• Facebook

    500 K / likes

  • Twitter

    1 M / followers

Double Rainbow All the Way in HDR


The Internet viral sensation “Double Rainbow” video was captured on January 8th, 2010. About two weeks later on the 23rd (and long before that video went viral), I saw a double rainbow myself when looking out my window. I quickly grabbed my camera (a Canon 40D at the time) with my 16-35mm lens (I wanted the widest shot possible) and ran out to shoot the rainbow.

Shooting something in the sky is often tricky, since you can easily muck up the foreground if there isn’t much direct sunlight hitting the scene. Since there was such a big range between the lightest and darkest areas of the scene, I decided to shoot an HDR image of the rainbow.

I didn’t bring my tripod with me, so I set my camera on the high speed burst mode setting (6.5 frames per second), and turned on Auto Exposure Bracketing going two stops in each direction. This means I can squeeze the shutter and take three successive shots: one normally exposed, one underexposed by two stops, and one overexposed by two stops. Here are the resulting photos:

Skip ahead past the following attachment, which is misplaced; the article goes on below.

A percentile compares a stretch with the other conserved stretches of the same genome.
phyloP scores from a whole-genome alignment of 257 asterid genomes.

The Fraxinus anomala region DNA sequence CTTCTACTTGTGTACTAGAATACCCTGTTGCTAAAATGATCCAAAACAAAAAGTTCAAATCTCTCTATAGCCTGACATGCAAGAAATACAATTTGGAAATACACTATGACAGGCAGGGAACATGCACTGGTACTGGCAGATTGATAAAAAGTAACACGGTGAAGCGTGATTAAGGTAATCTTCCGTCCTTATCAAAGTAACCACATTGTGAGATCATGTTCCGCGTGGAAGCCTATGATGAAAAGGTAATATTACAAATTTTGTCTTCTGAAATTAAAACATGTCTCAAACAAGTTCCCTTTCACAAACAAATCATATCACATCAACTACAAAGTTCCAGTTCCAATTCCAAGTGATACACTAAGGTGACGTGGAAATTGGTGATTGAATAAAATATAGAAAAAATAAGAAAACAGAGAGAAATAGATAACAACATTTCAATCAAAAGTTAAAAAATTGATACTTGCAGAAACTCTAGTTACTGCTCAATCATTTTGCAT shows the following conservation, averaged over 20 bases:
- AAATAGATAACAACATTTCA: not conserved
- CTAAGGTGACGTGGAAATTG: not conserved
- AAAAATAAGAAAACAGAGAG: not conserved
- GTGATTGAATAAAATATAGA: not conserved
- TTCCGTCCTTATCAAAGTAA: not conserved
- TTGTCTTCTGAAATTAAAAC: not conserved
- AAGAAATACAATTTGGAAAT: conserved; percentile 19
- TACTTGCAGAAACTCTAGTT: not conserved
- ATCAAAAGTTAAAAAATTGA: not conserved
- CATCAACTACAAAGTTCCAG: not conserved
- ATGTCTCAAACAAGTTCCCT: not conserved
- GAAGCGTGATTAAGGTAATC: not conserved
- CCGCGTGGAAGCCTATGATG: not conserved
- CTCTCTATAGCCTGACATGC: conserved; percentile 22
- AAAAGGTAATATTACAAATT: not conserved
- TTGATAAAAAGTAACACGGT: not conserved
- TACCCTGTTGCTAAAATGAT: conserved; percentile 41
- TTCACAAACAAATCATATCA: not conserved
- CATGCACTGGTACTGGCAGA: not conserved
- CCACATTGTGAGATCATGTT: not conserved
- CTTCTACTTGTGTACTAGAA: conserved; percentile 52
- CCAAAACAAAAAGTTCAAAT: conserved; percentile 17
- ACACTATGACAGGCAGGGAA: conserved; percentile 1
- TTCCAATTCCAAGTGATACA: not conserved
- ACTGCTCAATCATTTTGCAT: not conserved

Because of how I wanted to frame the foreground, I missed out on most of the second rainbow. You can see a little of it in the upper left hand corner.

Next, I merged and tone-mapped the three images. I used Photomatix Pro, but there’s all sorts of programs you can use to do this (including Photoshop). Play around with the settings until you get something you like. Here’s the tone-mapped image I ended up with:

Notice how the image is bright, slightly desaturated, and kinda “mucky”. I like for my tone-mapped images to have these properties, since overdoing it during tone-mapping results in the nasty looking HDR images you see all over Flickr.

What I wanted to recapture was the dark and moody clouds, the brightness of the rainbow, and the strong shadows on the grass in front of me. Opening the JPG with Adobe Camera RAW via Adobe Bridge, I made the following adjustments:

I also added a little vignetting (set it to -28).

Here’s the final image (hover over it to compare it with the original tone-mapped version):

HDR is quite useful in many different situations. Just make sure you have goals in mind when you use the technique.